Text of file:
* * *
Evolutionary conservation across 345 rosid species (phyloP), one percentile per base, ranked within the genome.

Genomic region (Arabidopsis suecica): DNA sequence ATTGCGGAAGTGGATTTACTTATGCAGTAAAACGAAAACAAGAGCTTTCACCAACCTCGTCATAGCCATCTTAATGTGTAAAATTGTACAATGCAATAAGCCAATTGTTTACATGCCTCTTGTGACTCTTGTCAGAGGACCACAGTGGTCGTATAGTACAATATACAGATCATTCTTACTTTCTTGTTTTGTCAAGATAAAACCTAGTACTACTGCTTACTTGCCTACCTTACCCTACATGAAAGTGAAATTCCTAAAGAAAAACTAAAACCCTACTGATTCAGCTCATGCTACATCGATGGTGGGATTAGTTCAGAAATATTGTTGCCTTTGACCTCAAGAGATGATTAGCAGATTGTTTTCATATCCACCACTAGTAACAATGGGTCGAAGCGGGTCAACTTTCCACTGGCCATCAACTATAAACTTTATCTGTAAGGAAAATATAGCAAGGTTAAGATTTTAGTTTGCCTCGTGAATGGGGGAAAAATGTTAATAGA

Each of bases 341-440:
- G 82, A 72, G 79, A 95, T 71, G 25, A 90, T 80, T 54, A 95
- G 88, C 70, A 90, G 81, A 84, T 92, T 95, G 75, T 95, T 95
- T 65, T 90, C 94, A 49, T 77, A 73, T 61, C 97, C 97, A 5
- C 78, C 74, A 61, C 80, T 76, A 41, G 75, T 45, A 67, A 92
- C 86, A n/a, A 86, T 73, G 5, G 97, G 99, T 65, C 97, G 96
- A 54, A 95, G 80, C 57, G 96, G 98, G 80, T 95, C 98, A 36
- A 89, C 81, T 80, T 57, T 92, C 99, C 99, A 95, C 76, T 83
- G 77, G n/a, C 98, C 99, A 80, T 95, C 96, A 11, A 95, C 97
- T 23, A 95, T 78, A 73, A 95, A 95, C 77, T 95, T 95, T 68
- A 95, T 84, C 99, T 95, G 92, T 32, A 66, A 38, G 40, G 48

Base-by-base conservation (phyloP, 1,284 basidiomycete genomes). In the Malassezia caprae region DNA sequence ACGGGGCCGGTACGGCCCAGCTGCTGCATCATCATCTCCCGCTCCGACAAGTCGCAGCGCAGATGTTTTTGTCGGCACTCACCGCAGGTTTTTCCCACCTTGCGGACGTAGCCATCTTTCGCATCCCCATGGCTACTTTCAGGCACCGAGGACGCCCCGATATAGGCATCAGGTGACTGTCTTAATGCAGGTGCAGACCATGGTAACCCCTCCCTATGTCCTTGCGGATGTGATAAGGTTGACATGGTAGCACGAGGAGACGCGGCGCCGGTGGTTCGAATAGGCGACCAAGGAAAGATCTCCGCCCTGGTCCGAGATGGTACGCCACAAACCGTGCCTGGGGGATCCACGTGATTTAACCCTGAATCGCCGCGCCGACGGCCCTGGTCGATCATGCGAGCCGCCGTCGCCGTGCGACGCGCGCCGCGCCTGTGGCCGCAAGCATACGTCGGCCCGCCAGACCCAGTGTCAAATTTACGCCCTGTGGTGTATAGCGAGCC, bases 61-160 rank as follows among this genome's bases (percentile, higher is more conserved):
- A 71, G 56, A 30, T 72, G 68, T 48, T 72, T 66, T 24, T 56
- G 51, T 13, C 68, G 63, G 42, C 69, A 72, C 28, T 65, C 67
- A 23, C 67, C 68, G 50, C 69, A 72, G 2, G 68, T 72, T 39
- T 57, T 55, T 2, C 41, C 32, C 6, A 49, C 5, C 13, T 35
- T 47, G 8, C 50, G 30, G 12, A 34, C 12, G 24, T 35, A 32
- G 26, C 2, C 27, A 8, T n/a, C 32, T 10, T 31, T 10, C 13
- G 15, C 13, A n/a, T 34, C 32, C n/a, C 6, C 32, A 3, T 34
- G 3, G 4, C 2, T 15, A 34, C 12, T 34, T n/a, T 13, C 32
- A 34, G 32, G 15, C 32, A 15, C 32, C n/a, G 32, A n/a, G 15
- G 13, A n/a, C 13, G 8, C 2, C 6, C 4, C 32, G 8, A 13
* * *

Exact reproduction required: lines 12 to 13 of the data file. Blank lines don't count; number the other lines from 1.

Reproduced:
- T 23, A 95, T 78, A 73, A 95, A 95, C 77, T 95, T 95, T 68
- A 95, T 84, C 99, T 95, G 92, T 32, A 66, A 38, G 40, G 48